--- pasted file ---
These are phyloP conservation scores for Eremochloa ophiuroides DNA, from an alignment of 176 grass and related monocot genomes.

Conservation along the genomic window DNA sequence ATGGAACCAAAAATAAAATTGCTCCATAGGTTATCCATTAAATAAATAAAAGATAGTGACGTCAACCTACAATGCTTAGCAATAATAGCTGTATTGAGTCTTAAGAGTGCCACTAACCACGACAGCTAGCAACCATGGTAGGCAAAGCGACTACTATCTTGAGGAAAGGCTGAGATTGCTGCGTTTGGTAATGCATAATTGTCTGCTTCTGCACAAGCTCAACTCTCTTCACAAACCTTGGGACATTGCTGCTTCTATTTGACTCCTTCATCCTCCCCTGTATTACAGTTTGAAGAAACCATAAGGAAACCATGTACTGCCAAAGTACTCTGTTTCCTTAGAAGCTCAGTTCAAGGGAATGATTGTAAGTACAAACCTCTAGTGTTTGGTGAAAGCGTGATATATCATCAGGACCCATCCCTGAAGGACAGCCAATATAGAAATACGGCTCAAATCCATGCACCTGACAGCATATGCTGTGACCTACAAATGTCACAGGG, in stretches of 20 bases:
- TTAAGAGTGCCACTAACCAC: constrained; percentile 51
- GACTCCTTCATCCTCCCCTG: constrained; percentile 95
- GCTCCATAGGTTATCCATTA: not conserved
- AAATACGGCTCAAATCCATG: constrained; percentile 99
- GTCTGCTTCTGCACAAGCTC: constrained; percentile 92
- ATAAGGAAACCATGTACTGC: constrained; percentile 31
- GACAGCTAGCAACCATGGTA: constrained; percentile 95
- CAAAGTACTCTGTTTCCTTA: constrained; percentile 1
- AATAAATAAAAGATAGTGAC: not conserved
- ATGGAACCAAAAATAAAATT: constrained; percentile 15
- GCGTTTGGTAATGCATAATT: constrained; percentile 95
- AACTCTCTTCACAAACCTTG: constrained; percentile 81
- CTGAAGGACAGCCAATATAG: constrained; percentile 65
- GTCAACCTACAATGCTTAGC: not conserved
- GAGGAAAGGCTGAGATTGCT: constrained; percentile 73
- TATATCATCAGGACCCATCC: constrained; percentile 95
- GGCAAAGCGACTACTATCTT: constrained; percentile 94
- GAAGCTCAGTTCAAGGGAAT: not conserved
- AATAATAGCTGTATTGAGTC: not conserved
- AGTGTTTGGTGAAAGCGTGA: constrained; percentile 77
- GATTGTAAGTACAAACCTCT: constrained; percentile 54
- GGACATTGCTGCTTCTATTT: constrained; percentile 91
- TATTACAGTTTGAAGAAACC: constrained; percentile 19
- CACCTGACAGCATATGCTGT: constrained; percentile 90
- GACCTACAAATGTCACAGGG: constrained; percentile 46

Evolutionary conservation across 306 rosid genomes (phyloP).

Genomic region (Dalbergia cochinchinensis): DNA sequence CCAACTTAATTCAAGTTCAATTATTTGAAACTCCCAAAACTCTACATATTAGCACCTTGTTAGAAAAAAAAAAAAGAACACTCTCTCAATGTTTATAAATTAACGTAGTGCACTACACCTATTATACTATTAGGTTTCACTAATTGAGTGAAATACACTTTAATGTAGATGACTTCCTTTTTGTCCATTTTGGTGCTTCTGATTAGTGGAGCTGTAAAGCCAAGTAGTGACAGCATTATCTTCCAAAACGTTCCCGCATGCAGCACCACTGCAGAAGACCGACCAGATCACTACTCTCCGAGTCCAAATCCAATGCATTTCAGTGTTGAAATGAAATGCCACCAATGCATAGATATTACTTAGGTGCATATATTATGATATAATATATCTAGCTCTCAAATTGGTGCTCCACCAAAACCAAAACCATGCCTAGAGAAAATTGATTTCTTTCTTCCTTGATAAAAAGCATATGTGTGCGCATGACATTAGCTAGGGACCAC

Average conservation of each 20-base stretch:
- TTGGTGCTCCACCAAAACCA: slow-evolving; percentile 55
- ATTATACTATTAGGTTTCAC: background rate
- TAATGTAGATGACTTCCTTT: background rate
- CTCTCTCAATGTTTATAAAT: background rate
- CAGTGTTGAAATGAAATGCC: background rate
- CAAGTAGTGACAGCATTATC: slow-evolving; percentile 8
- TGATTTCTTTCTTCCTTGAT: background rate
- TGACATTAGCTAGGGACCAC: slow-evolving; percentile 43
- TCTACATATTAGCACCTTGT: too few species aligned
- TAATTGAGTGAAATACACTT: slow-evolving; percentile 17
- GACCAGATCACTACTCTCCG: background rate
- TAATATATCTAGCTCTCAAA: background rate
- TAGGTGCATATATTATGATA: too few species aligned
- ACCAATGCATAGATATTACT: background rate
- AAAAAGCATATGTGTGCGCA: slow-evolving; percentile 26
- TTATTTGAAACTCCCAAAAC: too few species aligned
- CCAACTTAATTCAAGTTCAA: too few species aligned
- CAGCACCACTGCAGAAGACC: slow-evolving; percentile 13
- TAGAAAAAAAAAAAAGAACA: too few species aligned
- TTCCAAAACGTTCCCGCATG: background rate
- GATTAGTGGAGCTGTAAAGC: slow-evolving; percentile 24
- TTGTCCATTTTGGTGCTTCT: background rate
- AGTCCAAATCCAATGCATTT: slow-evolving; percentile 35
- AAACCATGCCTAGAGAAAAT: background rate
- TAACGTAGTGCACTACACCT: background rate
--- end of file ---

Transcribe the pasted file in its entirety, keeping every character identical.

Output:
These are phyloP conservation scores for Eremochloa ophiuroides DNA, from an alignment of 176 grass and related monocot genomes.

Conservation along the genomic window DNA sequence ATGGAACCAAAAATAAAATTGCTCCATAGGTTATCCATTAAATAAATAAAAGATAGTGACGTCAACCTACAATGCTTAGCAATAATAGCTGTATTGAGTCTTAAGAGTGCCACTAACCACGACAGCTAGCAACCATGGTAGGCAAAGCGACTACTATCTTGAGGAAAGGCTGAGATTGCTGCGTTTGGTAATGCATAATTGTCTGCTTCTGCACAAGCTCAACTCTCTTCACAAACCTTGGGACATTGCTGCTTCTATTTGACTCCTTCATCCTCCCCTGTATTACAGTTTGAAGAAACCATAAGGAAACCATGTACTGCCAAAGTACTCTGTTTCCTTAGAAGCTCAGTTCAAGGGAATGATTGTAAGTACAAACCTCTAGTGTTTGGTGAAAGCGTGATATATCATCAGGACCCATCCCTGAAGGACAGCCAATATAGAAATACGGCTCAAATCCATGCACCTGACAGCATATGCTGTGACCTACAAATGTCACAGGG, in stretches of 20 bases:
- TTAAGAGTGCCACTAACCAC: constrained; percentile 51
- GACTCCTTCATCCTCCCCTG: constrained; percentile 95
- GCTCCATAGGTTATCCATTA: not conserved
- AAATACGGCTCAAATCCATG: constrained; percentile 99
- GTCTGCTTCTGCACAAGCTC: constrained; percentile 92
- ATAAGGAAACCATGTACTGC: constrained; percentile 31
- GACAGCTAGCAACCATGGTA: constrained; percentile 95
- CAAAGTACTCTGTTTCCTTA: constrained; percentile 1
- AATAAATAAAAGATAGTGAC: not conserved
- ATGGAACCAAAAATAAAATT: constrained; percentile 15
- GCGTTTGGTAATGCATAATT: constrained; percentile 95
- AACTCTCTTCACAAACCTTG: constrained; percentile 81
- CTGAAGGACAGCCAATATAG: constrained; percentile 65
- GTCAACCTACAATGCTTAGC: not conserved
- GAGGAAAGGCTGAGATTGCT: constrained; percentile 73
- TATATCATCAGGACCCATCC: constrained; percentile 95
- GGCAAAGCGACTACTATCTT: constrained; percentile 94
- GAAGCTCAGTTCAAGGGAAT: not conserved
- AATAATAGCTGTATTGAGTC: not conserved
- AGTGTTTGGTGAAAGCGTGA: constrained; percentile 77
- GATTGTAAGTACAAACCTCT: constrained; percentile 54
- GGACATTGCTGCTTCTATTT: constrained; percentile 91
- TATTACAGTTTGAAGAAACC: constrained; percentile 19
- CACCTGACAGCATATGCTGT: constrained; percentile 90
- GACCTACAAATGTCACAGGG: constrained; percentile 46

Evolutionary conservation across 306 rosid genomes (phyloP).

Genomic region (Dalbergia cochinchinensis): DNA sequence CCAACTTAATTCAAGTTCAATTATTTGAAACTCCCAAAACTCTACATATTAGCACCTTGTTAGAAAAAAAAAAAAGAACACTCTCTCAATGTTTATAAATTAACGTAGTGCACTACACCTATTATACTATTAGGTTTCACTAATTGAGTGAAATACACTTTAATGTAGATGACTTCCTTTTTGTCCATTTTGGTGCTTCTGATTAGTGGAGCTGTAAAGCCAAGTAGTGACAGCATTATCTTCCAAAACGTTCCCGCATGCAGCACCACTGCAGAAGACCGACCAGATCACTACTCTCCGAGTCCAAATCCAATGCATTTCAGTGTTGAAATGAAATGCCACCAATGCATAGATATTACTTAGGTGCATATATTATGATATAATATATCTAGCTCTCAAATTGGTGCTCCACCAAAACCAAAACCATGCCTAGAGAAAATTGATTTCTTTCTTCCTTGATAAAAAGCATATGTGTGCGCATGACATTAGCTAGGGACCAC

Average conservation of each 20-base stretch:
- TTGGTGCTCCACCAAAACCA: slow-evolving; percentile 55
- ATTATACTATTAGGTTTCAC: background rate
- TAATGTAGATGACTTCCTTT: background rate
- CTCTCTCAATGTTTATAAAT: background rate
- CAGTGTTGAAATGAAATGCC: background rate
- CAAGTAGTGACAGCATTATC: slow-evolving; percentile 8
- TGATTTCTTTCTTCCTTGAT: background rate
- TGACATTAGCTAGGGACCAC: slow-evolving; percentile 43
- TCTACATATTAGCACCTTGT: too few species aligned
- TAATTGAGTGAAATACACTT: slow-evolving; percentile 17
- GACCAGATCACTACTCTCCG: background rate
- TAATATATCTAGCTCTCAAA: background rate
- TAGGTGCATATATTATGATA: too few species aligned
- ACCAATGCATAGATATTACT: background rate
- AAAAAGCATATGTGTGCGCA: slow-evolving; percentile 26
- TTATTTGAAACTCCCAAAAC: too few species aligned
- CCAACTTAATTCAAGTTCAA: too few species aligned
- CAGCACCACTGCAGAAGACC: slow-evolving; percentile 13
- TAGAAAAAAAAAAAAGAACA: too few species aligned
- TTCCAAAACGTTCCCGCATG: background rate
- GATTAGTGGAGCTGTAAAGC: slow-evolving; percentile 24
- TTGTCCATTTTGGTGCTTCT: background rate
- AGTCCAAATCCAATGCATTT: slow-evolving; percentile 35
- AAACCATGCCTAGAGAAAAT: background rate
- TAACGTAGTGCACTACACCT: background rate